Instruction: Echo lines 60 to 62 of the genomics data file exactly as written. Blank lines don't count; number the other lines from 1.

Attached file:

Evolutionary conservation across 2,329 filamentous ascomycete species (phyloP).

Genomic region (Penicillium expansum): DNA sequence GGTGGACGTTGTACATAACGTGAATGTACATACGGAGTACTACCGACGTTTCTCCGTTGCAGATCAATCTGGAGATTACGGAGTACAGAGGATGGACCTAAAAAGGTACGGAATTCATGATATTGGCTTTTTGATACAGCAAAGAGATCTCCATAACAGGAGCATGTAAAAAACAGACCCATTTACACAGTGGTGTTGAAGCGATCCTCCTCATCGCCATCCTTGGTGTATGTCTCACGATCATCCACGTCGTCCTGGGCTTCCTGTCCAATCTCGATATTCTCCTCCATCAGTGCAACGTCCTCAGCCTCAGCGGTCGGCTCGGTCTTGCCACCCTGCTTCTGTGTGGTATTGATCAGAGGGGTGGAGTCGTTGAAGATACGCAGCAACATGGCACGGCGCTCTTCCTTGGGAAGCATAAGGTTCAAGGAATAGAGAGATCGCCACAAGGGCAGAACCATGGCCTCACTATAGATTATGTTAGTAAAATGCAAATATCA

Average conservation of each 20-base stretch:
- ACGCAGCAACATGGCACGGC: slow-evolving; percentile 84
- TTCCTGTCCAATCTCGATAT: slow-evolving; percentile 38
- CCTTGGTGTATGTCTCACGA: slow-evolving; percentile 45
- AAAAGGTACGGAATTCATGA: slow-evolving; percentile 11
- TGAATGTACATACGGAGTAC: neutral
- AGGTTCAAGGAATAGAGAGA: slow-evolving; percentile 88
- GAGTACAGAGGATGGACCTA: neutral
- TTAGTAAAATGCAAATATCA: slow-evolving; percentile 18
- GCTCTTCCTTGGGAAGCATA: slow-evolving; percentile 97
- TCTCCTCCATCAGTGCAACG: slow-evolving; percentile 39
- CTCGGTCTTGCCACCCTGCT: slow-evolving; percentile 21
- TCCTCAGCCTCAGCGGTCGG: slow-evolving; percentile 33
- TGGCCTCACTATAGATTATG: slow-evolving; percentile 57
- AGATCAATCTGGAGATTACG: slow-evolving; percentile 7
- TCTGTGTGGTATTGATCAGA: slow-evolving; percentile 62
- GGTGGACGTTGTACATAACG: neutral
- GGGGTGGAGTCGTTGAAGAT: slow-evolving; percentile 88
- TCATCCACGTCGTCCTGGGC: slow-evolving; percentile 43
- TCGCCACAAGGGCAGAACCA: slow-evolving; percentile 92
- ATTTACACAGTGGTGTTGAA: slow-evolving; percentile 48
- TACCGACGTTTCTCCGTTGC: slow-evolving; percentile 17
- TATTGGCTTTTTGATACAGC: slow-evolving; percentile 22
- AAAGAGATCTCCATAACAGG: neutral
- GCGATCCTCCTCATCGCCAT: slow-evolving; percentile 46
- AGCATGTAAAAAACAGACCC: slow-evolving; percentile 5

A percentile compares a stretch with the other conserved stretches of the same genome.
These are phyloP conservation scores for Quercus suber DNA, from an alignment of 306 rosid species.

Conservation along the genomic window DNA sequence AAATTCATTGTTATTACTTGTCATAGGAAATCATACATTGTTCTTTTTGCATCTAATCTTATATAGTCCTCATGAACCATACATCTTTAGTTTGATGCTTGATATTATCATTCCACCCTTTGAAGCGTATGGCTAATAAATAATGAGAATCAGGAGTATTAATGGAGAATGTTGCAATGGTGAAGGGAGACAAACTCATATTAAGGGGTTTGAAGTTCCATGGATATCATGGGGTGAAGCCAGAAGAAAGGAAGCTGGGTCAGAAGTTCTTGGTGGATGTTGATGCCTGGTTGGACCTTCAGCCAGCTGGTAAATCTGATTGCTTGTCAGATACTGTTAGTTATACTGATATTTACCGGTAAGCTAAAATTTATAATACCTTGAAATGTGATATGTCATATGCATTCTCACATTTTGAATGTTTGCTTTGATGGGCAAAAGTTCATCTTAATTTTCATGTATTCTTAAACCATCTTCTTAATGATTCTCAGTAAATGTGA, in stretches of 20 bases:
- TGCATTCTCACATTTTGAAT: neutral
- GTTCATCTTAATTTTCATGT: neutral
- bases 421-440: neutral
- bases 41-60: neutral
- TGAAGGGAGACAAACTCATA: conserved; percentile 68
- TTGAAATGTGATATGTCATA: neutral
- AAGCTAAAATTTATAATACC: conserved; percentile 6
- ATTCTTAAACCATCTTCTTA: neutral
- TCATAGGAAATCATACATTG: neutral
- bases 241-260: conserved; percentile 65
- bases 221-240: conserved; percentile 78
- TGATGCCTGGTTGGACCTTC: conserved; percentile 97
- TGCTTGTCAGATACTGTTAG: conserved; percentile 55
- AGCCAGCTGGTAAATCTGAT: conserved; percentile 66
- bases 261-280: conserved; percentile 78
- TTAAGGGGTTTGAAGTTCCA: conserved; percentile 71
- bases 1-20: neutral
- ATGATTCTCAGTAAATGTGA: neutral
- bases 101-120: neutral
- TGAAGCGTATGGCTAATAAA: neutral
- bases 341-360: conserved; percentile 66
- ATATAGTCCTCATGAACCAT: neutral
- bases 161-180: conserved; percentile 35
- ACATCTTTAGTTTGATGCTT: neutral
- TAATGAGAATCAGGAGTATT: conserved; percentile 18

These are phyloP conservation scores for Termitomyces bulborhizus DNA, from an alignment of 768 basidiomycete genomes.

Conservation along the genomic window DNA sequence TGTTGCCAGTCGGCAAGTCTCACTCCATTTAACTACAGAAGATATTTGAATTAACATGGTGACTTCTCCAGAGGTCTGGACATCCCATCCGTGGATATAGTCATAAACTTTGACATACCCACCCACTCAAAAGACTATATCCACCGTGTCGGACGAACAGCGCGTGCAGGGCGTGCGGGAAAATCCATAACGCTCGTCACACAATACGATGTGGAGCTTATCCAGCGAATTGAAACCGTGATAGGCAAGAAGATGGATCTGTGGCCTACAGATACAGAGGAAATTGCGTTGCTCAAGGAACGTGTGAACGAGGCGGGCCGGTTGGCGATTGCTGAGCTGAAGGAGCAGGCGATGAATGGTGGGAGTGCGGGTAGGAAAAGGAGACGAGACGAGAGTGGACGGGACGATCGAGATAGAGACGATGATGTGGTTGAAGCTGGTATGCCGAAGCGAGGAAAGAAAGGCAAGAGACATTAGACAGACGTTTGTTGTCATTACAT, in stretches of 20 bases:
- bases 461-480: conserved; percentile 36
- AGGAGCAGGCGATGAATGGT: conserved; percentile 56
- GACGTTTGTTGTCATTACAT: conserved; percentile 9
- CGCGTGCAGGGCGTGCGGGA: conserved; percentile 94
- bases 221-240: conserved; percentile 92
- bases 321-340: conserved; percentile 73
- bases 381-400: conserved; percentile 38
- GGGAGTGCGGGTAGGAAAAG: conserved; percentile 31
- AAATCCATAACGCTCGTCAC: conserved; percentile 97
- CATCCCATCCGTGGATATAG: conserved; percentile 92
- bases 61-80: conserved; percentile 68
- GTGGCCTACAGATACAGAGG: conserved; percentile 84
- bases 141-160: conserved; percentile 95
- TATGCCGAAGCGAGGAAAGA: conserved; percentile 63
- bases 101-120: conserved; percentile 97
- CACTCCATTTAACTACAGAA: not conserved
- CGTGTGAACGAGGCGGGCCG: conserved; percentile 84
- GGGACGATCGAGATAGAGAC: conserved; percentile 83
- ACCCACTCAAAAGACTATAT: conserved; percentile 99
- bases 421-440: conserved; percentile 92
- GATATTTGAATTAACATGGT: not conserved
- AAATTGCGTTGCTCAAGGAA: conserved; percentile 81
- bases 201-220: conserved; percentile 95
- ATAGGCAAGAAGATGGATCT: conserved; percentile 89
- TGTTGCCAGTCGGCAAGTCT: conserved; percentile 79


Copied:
- AGGAGCAGGCGATGAATGGT: conserved; percentile 56
- GACGTTTGTTGTCATTACAT: conserved; percentile 9
- CGCGTGCAGGGCGTGCGGGA: conserved; percentile 94